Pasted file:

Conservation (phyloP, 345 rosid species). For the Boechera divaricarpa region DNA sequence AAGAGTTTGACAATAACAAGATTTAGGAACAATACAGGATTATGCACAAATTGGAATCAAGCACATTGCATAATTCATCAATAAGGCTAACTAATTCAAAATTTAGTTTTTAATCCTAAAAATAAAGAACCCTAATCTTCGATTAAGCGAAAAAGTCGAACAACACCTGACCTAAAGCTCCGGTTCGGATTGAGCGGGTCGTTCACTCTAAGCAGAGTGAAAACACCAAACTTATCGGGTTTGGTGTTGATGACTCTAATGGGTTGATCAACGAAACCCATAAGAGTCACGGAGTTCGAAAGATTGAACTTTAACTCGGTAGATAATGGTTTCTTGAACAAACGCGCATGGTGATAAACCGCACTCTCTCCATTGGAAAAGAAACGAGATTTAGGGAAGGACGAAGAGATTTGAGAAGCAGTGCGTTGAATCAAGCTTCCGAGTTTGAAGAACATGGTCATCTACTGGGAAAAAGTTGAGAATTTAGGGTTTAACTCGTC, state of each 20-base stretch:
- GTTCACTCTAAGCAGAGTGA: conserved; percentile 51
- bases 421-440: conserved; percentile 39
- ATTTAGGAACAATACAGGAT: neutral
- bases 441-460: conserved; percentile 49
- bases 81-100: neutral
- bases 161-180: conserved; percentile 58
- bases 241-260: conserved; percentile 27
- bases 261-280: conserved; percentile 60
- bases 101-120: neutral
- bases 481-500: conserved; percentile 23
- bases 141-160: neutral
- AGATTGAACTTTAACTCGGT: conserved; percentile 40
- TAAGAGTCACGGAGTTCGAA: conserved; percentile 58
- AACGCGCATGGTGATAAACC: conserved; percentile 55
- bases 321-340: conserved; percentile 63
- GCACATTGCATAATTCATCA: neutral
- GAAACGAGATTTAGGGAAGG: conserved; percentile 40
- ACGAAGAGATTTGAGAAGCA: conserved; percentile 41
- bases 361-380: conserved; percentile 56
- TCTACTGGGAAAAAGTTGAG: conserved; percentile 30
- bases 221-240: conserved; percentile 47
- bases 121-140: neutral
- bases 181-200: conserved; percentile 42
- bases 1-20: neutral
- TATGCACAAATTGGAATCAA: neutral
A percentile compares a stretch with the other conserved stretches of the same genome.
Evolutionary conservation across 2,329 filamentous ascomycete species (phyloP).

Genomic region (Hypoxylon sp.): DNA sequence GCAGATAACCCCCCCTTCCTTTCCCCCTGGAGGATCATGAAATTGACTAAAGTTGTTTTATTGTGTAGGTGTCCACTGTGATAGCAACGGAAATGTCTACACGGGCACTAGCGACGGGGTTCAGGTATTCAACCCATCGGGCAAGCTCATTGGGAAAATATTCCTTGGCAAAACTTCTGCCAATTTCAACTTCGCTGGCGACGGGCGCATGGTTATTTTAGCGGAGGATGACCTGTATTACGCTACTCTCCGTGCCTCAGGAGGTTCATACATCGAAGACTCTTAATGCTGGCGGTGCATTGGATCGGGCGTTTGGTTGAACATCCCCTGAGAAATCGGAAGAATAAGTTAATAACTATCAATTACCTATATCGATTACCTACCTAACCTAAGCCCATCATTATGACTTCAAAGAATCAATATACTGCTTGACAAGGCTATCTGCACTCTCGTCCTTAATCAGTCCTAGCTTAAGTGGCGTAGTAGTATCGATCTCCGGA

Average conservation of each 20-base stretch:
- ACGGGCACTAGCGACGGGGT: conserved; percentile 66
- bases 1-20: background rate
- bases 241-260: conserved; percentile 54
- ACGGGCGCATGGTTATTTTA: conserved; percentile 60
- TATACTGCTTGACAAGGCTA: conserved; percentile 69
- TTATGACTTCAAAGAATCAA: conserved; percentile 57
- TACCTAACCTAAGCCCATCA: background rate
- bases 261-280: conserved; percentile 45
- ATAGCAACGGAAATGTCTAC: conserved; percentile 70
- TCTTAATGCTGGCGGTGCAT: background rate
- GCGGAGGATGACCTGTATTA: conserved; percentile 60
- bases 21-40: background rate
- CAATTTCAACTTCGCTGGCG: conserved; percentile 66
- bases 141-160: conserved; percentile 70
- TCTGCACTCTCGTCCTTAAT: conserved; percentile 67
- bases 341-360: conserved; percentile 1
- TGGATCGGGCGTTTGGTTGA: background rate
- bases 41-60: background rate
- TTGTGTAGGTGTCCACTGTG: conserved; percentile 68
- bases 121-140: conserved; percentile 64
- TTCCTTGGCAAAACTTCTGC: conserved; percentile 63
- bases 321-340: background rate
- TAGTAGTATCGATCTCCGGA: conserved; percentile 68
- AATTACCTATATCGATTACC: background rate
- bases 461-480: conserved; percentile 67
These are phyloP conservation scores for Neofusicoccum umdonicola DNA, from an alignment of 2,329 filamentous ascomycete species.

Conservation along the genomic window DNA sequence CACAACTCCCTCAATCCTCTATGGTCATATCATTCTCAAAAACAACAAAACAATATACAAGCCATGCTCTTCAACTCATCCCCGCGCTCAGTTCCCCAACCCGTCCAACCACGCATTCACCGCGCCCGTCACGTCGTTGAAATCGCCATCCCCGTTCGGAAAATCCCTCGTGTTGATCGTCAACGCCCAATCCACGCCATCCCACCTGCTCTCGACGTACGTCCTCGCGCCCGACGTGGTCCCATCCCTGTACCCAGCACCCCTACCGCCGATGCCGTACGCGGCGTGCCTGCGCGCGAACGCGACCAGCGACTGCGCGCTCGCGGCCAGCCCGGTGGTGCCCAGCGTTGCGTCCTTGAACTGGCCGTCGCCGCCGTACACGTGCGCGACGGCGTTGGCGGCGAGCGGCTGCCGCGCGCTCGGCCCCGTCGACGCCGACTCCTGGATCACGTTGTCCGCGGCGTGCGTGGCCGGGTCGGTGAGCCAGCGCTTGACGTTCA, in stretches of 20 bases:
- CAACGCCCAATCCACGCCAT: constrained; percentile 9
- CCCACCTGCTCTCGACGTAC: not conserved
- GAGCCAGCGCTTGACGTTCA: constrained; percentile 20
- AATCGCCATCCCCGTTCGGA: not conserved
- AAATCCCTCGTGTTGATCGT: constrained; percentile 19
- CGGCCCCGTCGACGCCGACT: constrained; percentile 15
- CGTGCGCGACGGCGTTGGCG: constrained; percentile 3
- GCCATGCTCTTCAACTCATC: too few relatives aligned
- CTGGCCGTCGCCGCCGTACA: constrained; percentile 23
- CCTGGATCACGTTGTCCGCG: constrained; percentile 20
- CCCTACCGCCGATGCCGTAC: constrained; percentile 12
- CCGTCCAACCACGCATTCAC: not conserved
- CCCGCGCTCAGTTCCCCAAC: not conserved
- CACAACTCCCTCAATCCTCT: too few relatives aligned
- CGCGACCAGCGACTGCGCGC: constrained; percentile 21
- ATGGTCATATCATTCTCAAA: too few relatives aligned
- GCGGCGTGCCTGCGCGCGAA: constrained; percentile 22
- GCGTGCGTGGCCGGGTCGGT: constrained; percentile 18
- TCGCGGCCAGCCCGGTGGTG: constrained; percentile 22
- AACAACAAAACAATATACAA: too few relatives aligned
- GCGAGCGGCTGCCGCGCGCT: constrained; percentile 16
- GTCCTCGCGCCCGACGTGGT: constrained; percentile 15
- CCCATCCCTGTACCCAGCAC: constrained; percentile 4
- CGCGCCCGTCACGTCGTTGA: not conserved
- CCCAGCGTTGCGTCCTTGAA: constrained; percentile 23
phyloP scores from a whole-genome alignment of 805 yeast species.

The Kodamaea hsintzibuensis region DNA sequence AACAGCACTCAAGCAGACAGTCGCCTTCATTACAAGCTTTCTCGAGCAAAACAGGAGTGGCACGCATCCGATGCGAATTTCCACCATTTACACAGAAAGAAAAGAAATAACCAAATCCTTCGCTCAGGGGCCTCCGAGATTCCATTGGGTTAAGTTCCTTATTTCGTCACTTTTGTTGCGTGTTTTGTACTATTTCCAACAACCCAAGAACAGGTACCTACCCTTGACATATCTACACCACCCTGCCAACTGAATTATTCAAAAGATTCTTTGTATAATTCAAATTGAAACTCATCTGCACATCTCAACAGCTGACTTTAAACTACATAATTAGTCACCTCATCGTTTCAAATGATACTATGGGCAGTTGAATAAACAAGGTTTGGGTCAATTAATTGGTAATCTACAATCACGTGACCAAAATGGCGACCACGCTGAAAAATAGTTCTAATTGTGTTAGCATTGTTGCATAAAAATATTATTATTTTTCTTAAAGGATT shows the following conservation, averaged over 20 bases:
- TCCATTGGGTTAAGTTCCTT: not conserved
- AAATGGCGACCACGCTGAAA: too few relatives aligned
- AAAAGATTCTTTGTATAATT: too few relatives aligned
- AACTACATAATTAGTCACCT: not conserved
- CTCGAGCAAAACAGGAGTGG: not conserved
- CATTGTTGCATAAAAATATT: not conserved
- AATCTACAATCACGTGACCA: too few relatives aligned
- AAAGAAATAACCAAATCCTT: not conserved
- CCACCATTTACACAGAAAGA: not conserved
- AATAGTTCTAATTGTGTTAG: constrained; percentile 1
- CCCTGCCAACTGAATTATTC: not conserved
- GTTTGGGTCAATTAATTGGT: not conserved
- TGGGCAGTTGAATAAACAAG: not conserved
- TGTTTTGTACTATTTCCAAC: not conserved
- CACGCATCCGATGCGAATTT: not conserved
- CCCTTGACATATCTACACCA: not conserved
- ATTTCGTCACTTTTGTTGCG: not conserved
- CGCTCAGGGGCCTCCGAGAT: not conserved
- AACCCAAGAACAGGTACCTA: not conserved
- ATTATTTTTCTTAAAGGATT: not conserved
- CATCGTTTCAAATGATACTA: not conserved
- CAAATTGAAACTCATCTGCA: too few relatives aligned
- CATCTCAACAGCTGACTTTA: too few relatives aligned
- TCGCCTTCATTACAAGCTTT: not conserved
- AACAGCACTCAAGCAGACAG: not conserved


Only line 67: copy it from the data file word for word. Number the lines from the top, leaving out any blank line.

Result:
- CCTGGATCACGTTGTCCGCG: constrained; percentile 20